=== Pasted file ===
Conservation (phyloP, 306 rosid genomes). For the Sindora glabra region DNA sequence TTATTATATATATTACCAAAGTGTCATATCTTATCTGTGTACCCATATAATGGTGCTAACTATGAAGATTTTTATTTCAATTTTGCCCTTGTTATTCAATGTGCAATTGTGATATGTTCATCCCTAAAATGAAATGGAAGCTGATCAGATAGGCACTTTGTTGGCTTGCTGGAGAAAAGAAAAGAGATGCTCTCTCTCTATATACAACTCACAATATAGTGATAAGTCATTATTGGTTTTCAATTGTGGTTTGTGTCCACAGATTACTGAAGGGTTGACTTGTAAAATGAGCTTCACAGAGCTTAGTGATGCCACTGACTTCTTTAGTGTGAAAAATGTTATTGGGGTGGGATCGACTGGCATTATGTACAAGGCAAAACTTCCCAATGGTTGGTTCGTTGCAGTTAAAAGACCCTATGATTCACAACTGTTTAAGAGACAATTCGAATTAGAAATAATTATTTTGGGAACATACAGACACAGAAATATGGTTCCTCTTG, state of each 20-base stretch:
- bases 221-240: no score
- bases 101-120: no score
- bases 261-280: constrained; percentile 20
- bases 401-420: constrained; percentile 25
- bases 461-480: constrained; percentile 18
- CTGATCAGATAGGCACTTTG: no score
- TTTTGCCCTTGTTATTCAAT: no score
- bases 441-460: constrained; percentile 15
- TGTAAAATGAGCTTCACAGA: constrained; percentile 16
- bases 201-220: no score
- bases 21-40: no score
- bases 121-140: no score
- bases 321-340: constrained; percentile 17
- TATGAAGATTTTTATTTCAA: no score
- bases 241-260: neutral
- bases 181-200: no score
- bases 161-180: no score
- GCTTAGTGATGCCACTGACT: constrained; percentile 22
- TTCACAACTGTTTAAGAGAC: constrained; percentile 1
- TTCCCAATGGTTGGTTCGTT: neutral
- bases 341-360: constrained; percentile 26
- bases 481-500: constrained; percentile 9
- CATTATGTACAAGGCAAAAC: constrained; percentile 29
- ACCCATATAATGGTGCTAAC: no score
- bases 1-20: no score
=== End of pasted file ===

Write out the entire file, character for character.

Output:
Conservation (phyloP, 306 rosid genomes). For the Sindora glabra region DNA sequence TTATTATATATATTACCAAAGTGTCATATCTTATCTGTGTACCCATATAATGGTGCTAACTATGAAGATTTTTATTTCAATTTTGCCCTTGTTATTCAATGTGCAATTGTGATATGTTCATCCCTAAAATGAAATGGAAGCTGATCAGATAGGCACTTTGTTGGCTTGCTGGAGAAAAGAAAAGAGATGCTCTCTCTCTATATACAACTCACAATATAGTGATAAGTCATTATTGGTTTTCAATTGTGGTTTGTGTCCACAGATTACTGAAGGGTTGACTTGTAAAATGAGCTTCACAGAGCTTAGTGATGCCACTGACTTCTTTAGTGTGAAAAATGTTATTGGGGTGGGATCGACTGGCATTATGTACAAGGCAAAACTTCCCAATGGTTGGTTCGTTGCAGTTAAAAGACCCTATGATTCACAACTGTTTAAGAGACAATTCGAATTAGAAATAATTATTTTGGGAACATACAGACACAGAAATATGGTTCCTCTTG, state of each 20-base stretch:
- bases 221-240: no score
- bases 101-120: no score
- bases 261-280: constrained; percentile 20
- bases 401-420: constrained; percentile 25
- bases 461-480: constrained; percentile 18
- CTGATCAGATAGGCACTTTG: no score
- TTTTGCCCTTGTTATTCAAT: no score
- bases 441-460: constrained; percentile 15
- TGTAAAATGAGCTTCACAGA: constrained; percentile 16
- bases 201-220: no score
- bases 21-40: no score
- bases 121-140: no score
- bases 321-340: constrained; percentile 17
- TATGAAGATTTTTATTTCAA: no score
- bases 241-260: neutral
- bases 181-200: no score
- bases 161-180: no score
- GCTTAGTGATGCCACTGACT: constrained; percentile 22
- TTCACAACTGTTTAAGAGAC: constrained; percentile 1
- TTCCCAATGGTTGGTTCGTT: neutral
- bases 341-360: constrained; percentile 26
- bases 481-500: constrained; percentile 9
- CATTATGTACAAGGCAAAAC: constrained; percentile 29
- ACCCATATAATGGTGCTAAC: no score
- bases 1-20: no score